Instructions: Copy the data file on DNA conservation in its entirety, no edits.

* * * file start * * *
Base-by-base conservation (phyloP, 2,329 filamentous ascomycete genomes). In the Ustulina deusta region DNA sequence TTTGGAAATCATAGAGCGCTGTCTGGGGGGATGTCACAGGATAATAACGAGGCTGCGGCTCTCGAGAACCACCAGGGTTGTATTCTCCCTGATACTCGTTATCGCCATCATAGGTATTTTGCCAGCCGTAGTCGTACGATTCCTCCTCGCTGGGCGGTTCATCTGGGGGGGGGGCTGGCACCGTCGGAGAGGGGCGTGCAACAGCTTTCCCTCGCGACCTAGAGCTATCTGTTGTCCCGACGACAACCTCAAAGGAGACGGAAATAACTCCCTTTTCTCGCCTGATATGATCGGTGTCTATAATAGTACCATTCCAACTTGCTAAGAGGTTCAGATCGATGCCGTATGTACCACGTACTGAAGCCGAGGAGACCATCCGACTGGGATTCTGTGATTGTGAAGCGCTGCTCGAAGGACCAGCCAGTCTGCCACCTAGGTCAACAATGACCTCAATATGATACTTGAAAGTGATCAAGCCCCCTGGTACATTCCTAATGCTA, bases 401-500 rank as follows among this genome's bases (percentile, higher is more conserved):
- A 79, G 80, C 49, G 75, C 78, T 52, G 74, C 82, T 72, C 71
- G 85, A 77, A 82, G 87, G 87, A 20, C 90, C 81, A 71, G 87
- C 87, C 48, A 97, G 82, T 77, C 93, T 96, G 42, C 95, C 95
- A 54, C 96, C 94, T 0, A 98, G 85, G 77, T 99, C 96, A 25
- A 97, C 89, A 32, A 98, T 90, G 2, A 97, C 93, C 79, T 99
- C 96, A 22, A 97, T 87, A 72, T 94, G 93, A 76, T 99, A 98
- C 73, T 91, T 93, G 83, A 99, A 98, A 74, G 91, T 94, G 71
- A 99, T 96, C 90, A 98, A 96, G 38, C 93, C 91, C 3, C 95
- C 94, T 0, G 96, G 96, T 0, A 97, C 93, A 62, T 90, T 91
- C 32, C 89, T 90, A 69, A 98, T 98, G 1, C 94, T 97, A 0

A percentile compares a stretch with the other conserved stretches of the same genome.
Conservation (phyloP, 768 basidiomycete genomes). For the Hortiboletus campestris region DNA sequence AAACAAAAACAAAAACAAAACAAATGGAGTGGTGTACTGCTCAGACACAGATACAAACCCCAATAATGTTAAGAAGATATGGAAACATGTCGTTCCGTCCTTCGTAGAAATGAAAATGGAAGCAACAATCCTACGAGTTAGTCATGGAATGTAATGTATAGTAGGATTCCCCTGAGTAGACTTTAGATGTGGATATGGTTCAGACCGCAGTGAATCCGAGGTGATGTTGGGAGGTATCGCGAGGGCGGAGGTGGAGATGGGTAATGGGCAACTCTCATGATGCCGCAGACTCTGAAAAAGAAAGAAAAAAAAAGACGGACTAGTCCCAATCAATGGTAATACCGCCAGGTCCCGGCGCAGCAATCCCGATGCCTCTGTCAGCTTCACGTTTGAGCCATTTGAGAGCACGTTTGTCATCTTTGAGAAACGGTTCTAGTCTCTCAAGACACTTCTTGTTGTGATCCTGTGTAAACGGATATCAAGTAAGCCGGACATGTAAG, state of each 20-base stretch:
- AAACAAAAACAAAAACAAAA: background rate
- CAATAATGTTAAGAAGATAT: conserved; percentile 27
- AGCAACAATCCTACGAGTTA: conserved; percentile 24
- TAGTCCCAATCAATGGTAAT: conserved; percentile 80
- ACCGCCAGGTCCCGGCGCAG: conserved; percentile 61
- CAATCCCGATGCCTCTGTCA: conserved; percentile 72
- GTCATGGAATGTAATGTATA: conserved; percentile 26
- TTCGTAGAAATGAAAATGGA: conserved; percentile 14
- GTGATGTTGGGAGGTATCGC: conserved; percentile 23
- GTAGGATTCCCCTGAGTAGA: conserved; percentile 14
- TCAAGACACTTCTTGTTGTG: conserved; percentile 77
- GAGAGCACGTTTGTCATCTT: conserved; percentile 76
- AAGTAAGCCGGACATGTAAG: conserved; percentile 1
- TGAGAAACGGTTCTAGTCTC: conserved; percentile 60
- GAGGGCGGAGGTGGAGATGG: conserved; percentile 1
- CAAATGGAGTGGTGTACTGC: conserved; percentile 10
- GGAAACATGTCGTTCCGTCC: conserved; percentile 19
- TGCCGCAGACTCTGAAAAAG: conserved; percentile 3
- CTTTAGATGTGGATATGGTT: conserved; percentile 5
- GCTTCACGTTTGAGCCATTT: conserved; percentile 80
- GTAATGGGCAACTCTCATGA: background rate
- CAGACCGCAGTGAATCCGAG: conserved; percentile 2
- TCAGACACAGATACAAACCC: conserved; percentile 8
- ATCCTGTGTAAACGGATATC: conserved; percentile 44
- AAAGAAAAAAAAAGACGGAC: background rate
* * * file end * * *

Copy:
Base-by-base conservation (phyloP, 2,329 filamentous ascomycete genomes). In the Ustulina deusta region DNA sequence TTTGGAAATCATAGAGCGCTGTCTGGGGGGATGTCACAGGATAATAACGAGGCTGCGGCTCTCGAGAACCACCAGGGTTGTATTCTCCCTGATACTCGTTATCGCCATCATAGGTATTTTGCCAGCCGTAGTCGTACGATTCCTCCTCGCTGGGCGGTTCATCTGGGGGGGGGGCTGGCACCGTCGGAGAGGGGCGTGCAACAGCTTTCCCTCGCGACCTAGAGCTATCTGTTGTCCCGACGACAACCTCAAAGGAGACGGAAATAACTCCCTTTTCTCGCCTGATATGATCGGTGTCTATAATAGTACCATTCCAACTTGCTAAGAGGTTCAGATCGATGCCGTATGTACCACGTACTGAAGCCGAGGAGACCATCCGACTGGGATTCTGTGATTGTGAAGCGCTGCTCGAAGGACCAGCCAGTCTGCCACCTAGGTCAACAATGACCTCAATATGATACTTGAAAGTGATCAAGCCCCCTGGTACATTCCTAATGCTA, bases 401-500 rank as follows among this genome's bases (percentile, higher is more conserved):
- A 79, G 80, C 49, G 75, C 78, T 52, G 74, C 82, T 72, C 71
- G 85, A 77, A 82, G 87, G 87, A 20, C 90, C 81, A 71, G 87
- C 87, C 48, A 97, G 82, T 77, C 93, T 96, G 42, C 95, C 95
- A 54, C 96, C 94, T 0, A 98, G 85, G 77, T 99, C 96, A 25
- A 97, C 89, A 32, A 98, T 90, G 2, A 97, C 93, C 79, T 99
- C 96, A 22, A 97, T 87, A 72, T 94, G 93, A 76, T 99, A 98
- C 73, T 91, T 93, G 83, A 99, A 98, A 74, G 91, T 94, G 71
- A 99, T 96, C 90, A 98, A 96, G 38, C 93, C 91, C 3, C 95
- C 94, T 0, G 96, G 96, T 0, A 97, C 93, A 62, T 90, T 91
- C 32, C 89, T 90, A 69, A 98, T 98, G 1, C 94, T 97, A 0

A percentile compares a stretch with the other conserved stretches of the same genome.
Conservation (phyloP, 768 basidiomycete genomes). For the Hortiboletus campestris region DNA sequence AAACAAAAACAAAAACAAAACAAATGGAGTGGTGTACTGCTCAGACACAGATACAAACCCCAATAATGTTAAGAAGATATGGAAACATGTCGTTCCGTCCTTCGTAGAAATGAAAATGGAAGCAACAATCCTACGAGTTAGTCATGGAATGTAATGTATAGTAGGATTCCCCTGAGTAGACTTTAGATGTGGATATGGTTCAGACCGCAGTGAATCCGAGGTGATGTTGGGAGGTATCGCGAGGGCGGAGGTGGAGATGGGTAATGGGCAACTCTCATGATGCCGCAGACTCTGAAAAAGAAAGAAAAAAAAAGACGGACTAGTCCCAATCAATGGTAATACCGCCAGGTCCCGGCGCAGCAATCCCGATGCCTCTGTCAGCTTCACGTTTGAGCCATTTGAGAGCACGTTTGTCATCTTTGAGAAACGGTTCTAGTCTCTCAAGACACTTCTTGTTGTGATCCTGTGTAAACGGATATCAAGTAAGCCGGACATGTAAG, state of each 20-base stretch:
- AAACAAAAACAAAAACAAAA: background rate
- CAATAATGTTAAGAAGATAT: conserved; percentile 27
- AGCAACAATCCTACGAGTTA: conserved; percentile 24
- TAGTCCCAATCAATGGTAAT: conserved; percentile 80
- ACCGCCAGGTCCCGGCGCAG: conserved; percentile 61
- CAATCCCGATGCCTCTGTCA: conserved; percentile 72
- GTCATGGAATGTAATGTATA: conserved; percentile 26
- TTCGTAGAAATGAAAATGGA: conserved; percentile 14
- GTGATGTTGGGAGGTATCGC: conserved; percentile 23
- GTAGGATTCCCCTGAGTAGA: conserved; percentile 14
- TCAAGACACTTCTTGTTGTG: conserved; percentile 77
- GAGAGCACGTTTGTCATCTT: conserved; percentile 76
- AAGTAAGCCGGACATGTAAG: conserved; percentile 1
- TGAGAAACGGTTCTAGTCTC: conserved; percentile 60
- GAGGGCGGAGGTGGAGATGG: conserved; percentile 1
- CAAATGGAGTGGTGTACTGC: conserved; percentile 10
- GGAAACATGTCGTTCCGTCC: conserved; percentile 19
- TGCCGCAGACTCTGAAAAAG: conserved; percentile 3
- CTTTAGATGTGGATATGGTT: conserved; percentile 5
- GCTTCACGTTTGAGCCATTT: conserved; percentile 80
- GTAATGGGCAACTCTCATGA: background rate
- CAGACCGCAGTGAATCCGAG: conserved; percentile 2
- TCAGACACAGATACAAACCC: conserved; percentile 8
- ATCCTGTGTAAACGGATATC: conserved; percentile 44
- AAAGAAAAAAAAAGACGGAC: background rate